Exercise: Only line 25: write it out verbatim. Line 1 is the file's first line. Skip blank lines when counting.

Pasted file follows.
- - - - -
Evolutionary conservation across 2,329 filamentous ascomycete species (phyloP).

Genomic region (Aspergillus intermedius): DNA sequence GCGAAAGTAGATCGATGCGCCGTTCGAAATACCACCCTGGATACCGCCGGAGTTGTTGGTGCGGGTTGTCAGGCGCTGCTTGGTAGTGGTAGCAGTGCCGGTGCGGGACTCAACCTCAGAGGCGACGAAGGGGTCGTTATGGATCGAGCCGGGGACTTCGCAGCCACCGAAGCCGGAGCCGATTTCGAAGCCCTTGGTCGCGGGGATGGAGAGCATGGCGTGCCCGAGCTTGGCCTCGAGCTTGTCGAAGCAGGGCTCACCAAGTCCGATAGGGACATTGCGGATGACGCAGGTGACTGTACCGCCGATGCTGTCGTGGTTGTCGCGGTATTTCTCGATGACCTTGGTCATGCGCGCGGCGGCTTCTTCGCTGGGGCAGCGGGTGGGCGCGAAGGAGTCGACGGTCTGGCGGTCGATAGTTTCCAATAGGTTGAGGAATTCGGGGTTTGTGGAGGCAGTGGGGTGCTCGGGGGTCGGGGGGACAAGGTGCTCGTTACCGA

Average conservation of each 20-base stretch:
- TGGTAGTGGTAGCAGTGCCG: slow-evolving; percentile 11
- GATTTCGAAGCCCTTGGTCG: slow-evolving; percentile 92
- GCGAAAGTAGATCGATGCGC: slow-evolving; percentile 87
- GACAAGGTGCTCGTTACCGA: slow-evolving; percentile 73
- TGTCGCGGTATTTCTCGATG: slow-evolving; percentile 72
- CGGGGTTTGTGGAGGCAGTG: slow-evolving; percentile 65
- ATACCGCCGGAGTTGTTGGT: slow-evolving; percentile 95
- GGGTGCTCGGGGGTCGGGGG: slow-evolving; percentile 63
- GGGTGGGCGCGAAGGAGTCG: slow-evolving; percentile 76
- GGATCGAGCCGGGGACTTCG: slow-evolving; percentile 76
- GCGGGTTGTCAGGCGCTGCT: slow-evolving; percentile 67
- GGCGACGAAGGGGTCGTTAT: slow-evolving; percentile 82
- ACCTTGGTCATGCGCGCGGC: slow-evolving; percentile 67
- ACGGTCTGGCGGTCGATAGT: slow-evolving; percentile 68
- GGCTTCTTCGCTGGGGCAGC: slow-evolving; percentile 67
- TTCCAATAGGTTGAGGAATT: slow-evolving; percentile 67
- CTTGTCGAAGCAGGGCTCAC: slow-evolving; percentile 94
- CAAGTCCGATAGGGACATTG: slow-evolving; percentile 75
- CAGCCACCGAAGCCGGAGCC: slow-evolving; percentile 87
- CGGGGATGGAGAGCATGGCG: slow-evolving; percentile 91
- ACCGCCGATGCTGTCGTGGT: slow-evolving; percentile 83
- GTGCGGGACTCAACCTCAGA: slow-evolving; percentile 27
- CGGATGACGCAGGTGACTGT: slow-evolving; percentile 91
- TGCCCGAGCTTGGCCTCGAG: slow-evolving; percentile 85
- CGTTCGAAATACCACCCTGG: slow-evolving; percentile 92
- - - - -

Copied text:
- GTGCGGGACTCAACCTCAGA: slow-evolving; percentile 27